For humans the FFFs varied between 55 and 66 Hz at 750 cd/m2 and between 57 and 72 Hz at 3500 cd/m2 (Fig. 2b). The oldest subject (68 years) had the lowest FFF at both stimulus luminances. This was close to the expected range but somewhat higher than expected given previous results (Brundrett 1974).

Discussion

A small desert-living parrot with relatively low FFF

Our results show that the highest flicker fusion frequency, the CFF, of budgerigars occurs at much higher luminances than previously assumed—at least at 3500 or 7200 cd/m2, possibly even higher. This is brighter than for any other tested bird species, but follows our expectations since wild budgerigars live in extremely bright, open habitats in the Australian desert, and hence should be adapted to high light intensities. Just like passerines, they have a cone-dominated retina with 2.1 times as many cones as rods (Lind and Kelber 2009). However, the highest FFFs in our experiments, in the frequency range between 77 and 93 Hz, are much lower than CFFs for some fast flying insects, but also birds such as blue tits and Old World flycatchers (Boström et al. 2016) and en par with results from domestic chicken (Lisney et al. 2011). Since budgerigars are much closer in size and flight behavior to the passerines than to chickens, our result suggests that small size and airborne agility per se does not lead to very high temporal visual resolution. Furthermore, the fact that domestic chicken are descendants from red jungle fowl, living in the dim undergrowth of tropical forests, does not support bright habitats as an explanation to the extreme CFFs found in blue tits and flycatchers.

Our results do, however, support that extreme temporal visual acuity may be a synapomorphic trait for passerines, as there is no conclusive evidence for CFFs in passerines being even nearly as low as in the Psittaciform budgerigar. Crozier and Wolf (1941, 1944) reported 55 Hz CFFs in two passerines, zebrafinch (Taeniopygia guttata) and house sparrow (Passer domesticus), but because their experimental design recorded optomotor responses, which are limited by both spatial and temporal resolution, the true CFFs may have been underestimated.

It is also possible that lifestyles requiring accurate tracking of rapid motion are driving the evolution of temporal acuity in birds, as has been shown for insects (e.g., Autrum 1949; Autrum and Stoecker 1950; Laughlin and Weckström 1993; Weckström and Laughlin 1995). Budgerigars have different feeding habits from the passerine species tested by Boström et al. (2016). Both pied and collared flycatchers have a diet dominated by insects, while insects form a smaller but significant part of the diet of blue tits (del Hoyo et al. 2006, 2007). Catching flying insects on the wing should exert a high pressure on temporal visual acuity and is likely to have pushed the CFFs of these species, especially in the flycatchers. Budgerigars and chickens, on the other hand, have diets predominated by seeds or slow moving insects, putting less pressure on temporal visual acuity. Another ecological difference between blue tits/flycatchers and budgerigars/chicken are their habitats. Blue tits and flycatchers lead airborne lives in forests, constituting quite complex environments, which may also require high temporal acuities in order for the birds to be able to move and manoeuver fast through the canopies. Red jungle fowl also live in forests, but they move slower and mostly walk around on the ground, a behavior that might not require as high temporal acuities. Budgerigars live in open habitats, facing less risks of colliding with branches and trees, and hence may also perform well with slower vision.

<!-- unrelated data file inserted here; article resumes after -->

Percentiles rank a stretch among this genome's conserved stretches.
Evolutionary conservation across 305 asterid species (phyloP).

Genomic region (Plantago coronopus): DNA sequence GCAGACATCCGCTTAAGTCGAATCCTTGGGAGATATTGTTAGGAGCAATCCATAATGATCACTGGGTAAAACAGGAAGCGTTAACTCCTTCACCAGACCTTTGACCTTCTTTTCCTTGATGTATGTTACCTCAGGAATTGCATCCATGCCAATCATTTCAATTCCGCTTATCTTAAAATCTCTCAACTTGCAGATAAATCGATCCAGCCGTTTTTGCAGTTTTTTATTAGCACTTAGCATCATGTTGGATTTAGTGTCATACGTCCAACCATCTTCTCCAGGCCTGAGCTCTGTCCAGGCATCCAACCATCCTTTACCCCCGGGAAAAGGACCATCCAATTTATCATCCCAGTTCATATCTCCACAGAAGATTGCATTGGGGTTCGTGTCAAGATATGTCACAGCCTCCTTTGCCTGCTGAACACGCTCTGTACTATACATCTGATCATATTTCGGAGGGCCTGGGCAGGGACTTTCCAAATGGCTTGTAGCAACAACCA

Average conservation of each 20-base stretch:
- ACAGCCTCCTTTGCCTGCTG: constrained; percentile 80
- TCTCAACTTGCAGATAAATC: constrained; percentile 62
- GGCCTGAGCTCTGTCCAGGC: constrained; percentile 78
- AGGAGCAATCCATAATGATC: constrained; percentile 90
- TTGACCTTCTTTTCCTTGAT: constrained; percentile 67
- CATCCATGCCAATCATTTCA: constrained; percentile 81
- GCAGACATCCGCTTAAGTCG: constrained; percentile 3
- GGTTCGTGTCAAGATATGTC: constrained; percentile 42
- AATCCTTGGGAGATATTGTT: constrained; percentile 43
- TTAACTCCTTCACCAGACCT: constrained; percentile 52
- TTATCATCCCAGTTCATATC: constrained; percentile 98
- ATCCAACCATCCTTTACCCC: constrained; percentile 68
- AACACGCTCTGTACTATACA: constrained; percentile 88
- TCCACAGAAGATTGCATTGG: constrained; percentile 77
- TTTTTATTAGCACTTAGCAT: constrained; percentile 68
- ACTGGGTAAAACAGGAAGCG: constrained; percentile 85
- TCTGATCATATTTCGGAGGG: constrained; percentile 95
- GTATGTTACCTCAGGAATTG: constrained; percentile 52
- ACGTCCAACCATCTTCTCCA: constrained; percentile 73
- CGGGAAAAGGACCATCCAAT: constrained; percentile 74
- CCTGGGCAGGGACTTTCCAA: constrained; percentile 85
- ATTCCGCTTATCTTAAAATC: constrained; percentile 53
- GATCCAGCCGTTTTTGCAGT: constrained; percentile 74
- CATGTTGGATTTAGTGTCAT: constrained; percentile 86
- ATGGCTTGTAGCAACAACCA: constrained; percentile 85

Our experimental design was rather similar to those used for chicken (e.g., Lisney et al. 2011) and passerines (Boström et al. 2016), making our results comparable to the CFFs behaviorally determined in these other bird species. It might, however, be problematic to draw ecological conclusions based on experiments with domesticated budgerigars and chicken, since there are indications that domestication may have had some detrimental effect on the visual system in domestic birds (Lisney et al. 2011; Roth and Lind 2013). Since our test animals had not been caught in the wild, we cannot control for the possibility that loss of visual acuity has occurred in budgerigars during domestication and artificial selection for different color varieties (but see Jeffery and Williams 1994).

Comparison to Ginsburg and Nilsson (1971)

Our results on FFF in budgerigars in high light intensities appear somewhat low compared to what Ginsburg and Nilsson (1971) found for lower intensities (Fig. 2b). One difference between our study and theirs is that their light stimuli did not include UV light. A study on domestic chicken by Rubene et al. (2010) found that excluding UV light from the stimuli resulted in significantly lower FFF values than if the stimuli contained full spectrum light. On the other hand, judging by visual examination of the graph in Fig. 2b, the FFFs measured by Ginsburg and Nilsson at lower luminances are not lower than expected by our data, if anything they are higher than our curve would suggest by extrapolation.

Other differences between both studies are the applied training and testing regimes. The two budgerigars tested by Ginsburg and Nilsson (1971) were closer to the stimulus, and they were not presented a choice between two stimuli, but trained to peck at a key if the presented light appeared constant. Shortening the distance to the stimulus will increase the size of its image on the retina. In humans this is known to increase FFF, according to the Granit-Harper Law (Granit and Harper 1930). Ginsburg and Nilsson (1971) also started their experiment at high frequencies and decreased the frequency until the bird ceased pecking at the key, whereas our experiment started at lower frequencies which were increased until the bird failed to separate between the two stimuli. Finally, Ginsburg and Nilsson (1971) likely used relatively higher ambient light levels, compared to stimulus luminance, than we did. As we found a difference between FFF with different ambient light levels in the test with 1500 cd/m2, this may also have influenced the results. However, we consider the results with high luminance are most relevant for a desert bird, which is only active at daytime, in very bright light.